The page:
Hong Kong Police Forcibly Clear Protesters’ Barricades

Hong Kong Police Forcibly Clear Protesters’ Barricades

Hong Kong police have cleared a number of protest sites in the city, removing the increasingly elaborate barriers erected in response to earlier efforts. The makeshift fortifications included everything from cling film, wire and rubbish bins to iron chains and cement, with a bamboo skeleton provided by sympathetic construction workers. From Keith Bradsher at The New York Times:

Eric Wu, a 37-year-old construction worker, has spent his entire adult life building and climbing bamboo scaffolding as high as 50 floors above the ground.

But on Monday morning, he used his talents to pursue a different goal — lashing together two-inch-thick bamboo poles in an elaborate lattice that he designed to protect an encampment of pro-democracy student protesters here. The lattice was a yard high, about 20 feet wide and 30 feet deep, and blocked a road near the Hong Kong Police Headquarters.

[…] Mr. Wu’s labors brought together one of China’s oldest traditions — bamboo scaffolding — with Hong Kong’s widespread aspirations for democracy, particularly among the young, and a dissatisfaction with the local economy among blue-collar workers.

[…] Mr. Wu began creating his bamboo barrier after the police, in a series of raids on protest encampments Monday, carted off many of the barriers of steel or super-hardened plastic that the students had been using. Most of these barriers actually belonged to the police, but the students had commandeered them when the police largely withdrew from the city center on Sept. 29. [Source]

Once the original barriers had been cleared, counter-protesters swept in. It remains unclear whether their actions were coordinated with those of the police, as many protest supporters have alleged. From The Washington Post’s Simon Denyer:

Tensions peaked about midday Monday as hundreds of people converged on the site demanding that the roads be reopened.

As the opponents chanted slogans against the sit-in, groups of men, many wearing surgical masks, rushed the barricades at both ends of Queensway, a wide street that runs through Admiralty district.

[…] “Open the roads,” chanted dozens of people unhappy with the sit-in, accusing the students of being tools of the West and not “real Chinese.”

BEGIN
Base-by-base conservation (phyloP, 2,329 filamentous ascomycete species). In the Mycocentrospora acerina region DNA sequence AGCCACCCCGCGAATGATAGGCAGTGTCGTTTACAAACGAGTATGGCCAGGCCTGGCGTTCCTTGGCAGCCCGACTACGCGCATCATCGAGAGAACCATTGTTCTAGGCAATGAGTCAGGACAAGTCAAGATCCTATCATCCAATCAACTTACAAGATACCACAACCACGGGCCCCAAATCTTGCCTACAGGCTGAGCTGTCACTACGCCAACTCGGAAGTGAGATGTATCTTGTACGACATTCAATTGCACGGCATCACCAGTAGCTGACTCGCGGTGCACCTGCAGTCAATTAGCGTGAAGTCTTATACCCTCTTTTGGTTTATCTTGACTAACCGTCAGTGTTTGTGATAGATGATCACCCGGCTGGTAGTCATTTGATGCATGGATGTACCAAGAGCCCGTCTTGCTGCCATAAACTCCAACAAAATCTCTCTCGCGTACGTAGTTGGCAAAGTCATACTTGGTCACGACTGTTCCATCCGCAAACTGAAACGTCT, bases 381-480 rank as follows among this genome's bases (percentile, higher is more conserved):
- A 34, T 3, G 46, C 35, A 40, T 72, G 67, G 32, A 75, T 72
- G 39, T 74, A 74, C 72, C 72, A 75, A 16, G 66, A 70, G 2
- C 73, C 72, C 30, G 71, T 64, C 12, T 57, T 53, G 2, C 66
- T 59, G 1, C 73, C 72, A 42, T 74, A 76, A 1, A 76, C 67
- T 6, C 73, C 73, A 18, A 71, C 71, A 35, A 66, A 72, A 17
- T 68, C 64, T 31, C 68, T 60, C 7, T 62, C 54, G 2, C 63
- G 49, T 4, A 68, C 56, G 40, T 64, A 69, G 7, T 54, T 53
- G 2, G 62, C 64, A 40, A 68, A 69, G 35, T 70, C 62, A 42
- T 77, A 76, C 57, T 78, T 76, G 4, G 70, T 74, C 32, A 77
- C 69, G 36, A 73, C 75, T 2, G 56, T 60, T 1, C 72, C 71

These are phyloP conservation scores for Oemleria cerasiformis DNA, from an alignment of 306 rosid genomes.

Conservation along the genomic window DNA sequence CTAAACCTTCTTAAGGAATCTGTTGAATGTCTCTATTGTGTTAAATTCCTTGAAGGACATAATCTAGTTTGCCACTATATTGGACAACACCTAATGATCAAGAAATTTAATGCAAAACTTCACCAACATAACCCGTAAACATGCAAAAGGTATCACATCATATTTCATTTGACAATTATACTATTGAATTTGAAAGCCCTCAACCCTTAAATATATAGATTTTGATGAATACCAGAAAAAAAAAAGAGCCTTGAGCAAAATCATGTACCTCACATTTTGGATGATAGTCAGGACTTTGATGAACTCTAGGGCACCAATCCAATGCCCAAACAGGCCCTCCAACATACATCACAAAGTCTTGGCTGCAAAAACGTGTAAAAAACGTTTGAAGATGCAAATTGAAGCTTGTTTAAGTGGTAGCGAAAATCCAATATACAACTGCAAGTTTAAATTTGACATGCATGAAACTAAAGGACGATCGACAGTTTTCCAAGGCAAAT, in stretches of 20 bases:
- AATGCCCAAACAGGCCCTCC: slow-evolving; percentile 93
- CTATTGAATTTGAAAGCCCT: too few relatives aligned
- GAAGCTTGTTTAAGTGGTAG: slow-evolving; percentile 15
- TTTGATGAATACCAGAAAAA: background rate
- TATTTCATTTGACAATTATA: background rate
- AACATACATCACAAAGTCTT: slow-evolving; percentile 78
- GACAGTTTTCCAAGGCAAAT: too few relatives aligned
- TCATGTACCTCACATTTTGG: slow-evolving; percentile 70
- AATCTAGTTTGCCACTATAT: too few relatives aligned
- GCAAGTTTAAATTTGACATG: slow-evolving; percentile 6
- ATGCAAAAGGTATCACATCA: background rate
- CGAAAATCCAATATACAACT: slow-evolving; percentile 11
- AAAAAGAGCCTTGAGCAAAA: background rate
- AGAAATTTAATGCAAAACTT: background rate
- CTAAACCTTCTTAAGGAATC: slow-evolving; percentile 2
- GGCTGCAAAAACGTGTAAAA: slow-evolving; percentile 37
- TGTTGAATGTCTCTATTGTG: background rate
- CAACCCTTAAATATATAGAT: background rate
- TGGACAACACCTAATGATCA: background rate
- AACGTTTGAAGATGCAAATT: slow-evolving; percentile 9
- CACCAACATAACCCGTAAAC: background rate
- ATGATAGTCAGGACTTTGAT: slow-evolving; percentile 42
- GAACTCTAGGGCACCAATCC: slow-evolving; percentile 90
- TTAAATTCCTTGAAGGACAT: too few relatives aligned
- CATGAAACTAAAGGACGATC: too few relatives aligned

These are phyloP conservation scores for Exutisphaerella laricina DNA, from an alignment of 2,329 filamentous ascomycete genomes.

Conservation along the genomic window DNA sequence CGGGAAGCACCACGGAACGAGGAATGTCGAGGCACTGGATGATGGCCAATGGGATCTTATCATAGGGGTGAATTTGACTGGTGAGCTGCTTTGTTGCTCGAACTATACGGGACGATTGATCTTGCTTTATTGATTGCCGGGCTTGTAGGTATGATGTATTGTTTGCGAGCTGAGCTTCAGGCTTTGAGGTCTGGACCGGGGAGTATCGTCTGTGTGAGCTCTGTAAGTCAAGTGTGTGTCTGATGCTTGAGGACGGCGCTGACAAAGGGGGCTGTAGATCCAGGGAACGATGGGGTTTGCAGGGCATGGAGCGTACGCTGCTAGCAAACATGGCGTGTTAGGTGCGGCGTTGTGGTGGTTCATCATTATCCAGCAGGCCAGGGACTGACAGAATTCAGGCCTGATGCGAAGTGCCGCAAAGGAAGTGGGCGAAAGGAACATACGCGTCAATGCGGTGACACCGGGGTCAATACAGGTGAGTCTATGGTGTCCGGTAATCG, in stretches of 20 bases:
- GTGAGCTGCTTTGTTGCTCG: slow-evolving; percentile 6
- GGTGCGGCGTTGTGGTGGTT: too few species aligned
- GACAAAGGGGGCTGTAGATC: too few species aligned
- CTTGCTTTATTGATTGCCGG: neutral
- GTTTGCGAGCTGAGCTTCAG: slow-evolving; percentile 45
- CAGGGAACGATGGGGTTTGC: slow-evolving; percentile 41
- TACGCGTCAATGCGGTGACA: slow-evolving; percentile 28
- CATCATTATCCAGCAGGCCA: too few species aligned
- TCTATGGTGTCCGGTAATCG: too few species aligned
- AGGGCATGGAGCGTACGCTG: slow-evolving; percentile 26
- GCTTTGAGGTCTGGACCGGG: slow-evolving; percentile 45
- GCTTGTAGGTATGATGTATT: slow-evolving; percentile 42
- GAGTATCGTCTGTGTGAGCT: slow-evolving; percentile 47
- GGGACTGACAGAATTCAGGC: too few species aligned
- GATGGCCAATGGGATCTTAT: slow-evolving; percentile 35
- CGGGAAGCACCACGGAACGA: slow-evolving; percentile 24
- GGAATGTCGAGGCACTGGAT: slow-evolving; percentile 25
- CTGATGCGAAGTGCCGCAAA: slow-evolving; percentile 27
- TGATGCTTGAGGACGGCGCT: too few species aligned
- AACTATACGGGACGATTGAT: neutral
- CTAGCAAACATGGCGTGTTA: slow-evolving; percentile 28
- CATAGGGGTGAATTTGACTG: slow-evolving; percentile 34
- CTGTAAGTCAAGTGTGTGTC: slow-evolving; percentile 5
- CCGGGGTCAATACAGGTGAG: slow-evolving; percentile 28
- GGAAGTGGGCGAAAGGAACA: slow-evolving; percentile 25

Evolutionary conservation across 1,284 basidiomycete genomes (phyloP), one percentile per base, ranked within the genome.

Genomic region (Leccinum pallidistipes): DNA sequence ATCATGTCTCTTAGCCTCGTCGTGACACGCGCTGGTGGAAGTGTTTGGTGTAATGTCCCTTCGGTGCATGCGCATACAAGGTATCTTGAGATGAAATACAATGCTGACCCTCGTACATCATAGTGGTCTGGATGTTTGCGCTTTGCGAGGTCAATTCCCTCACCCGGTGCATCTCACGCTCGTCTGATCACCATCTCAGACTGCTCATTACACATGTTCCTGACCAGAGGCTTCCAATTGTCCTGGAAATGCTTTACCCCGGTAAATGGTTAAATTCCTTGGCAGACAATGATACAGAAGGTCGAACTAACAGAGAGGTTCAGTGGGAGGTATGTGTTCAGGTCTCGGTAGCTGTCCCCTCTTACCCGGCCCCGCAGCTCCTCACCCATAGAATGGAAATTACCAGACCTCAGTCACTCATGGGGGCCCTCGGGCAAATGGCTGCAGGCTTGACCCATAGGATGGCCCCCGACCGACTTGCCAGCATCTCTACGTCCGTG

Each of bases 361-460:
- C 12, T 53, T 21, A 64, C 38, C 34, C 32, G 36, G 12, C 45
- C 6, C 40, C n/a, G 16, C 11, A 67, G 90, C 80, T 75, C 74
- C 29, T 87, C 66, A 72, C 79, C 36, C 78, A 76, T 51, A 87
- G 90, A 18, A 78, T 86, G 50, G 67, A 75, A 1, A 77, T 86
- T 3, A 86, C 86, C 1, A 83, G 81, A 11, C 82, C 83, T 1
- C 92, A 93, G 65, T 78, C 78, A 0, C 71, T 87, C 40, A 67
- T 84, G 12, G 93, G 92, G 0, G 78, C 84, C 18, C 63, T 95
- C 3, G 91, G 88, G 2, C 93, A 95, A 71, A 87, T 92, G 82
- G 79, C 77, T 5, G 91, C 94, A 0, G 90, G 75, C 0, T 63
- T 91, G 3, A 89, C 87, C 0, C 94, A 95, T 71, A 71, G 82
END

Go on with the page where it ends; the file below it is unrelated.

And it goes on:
“Don’t let them pass,” the pro-democracy demonstrators replied, accusing their opponents of not being Hong Kong natives. “Go back to the mainland,” they chanted. “Speak Cantonese.” [Source]

The subsequently rebuilt barriers were short-lived, as the AFP’s Jerome Taylor and Dennis Chong reported:

Around 150 police dismantled metal barricades at the Causeway Bay site before dawn Tuesday, an AFP journalist at the scene saw, freeing up traffic in one direction but leaving the protest camp there largely intact.

Hours later another contingent of officers hit barricades at the main Admiralty site, using chainsaws to slice through bamboo poles that had been used to reinforce protest cordons following a similar attempt to remove them on Monday.

Some protesters were seen sobbing.

“We are only residents and students,” one tearful young woman shouted at police. “We will leave as we are unable to fight you, but we will not give up.”

[…] Police told reporters that the operation was limited to removing barricades along key traffic routes and that the democracy campaigners would still be given space to express their views. [Source]

The rise and fall of the bamboo barricades was documented on Twitter:

The pattern repeated when protesters repelled police and barricaded a tunnel on Lung Wo Road, only to be swept away hours later with 45 of their number arrested. From Jacky Wong, Enda Curran and Chester Yung at The Wall Street Journal: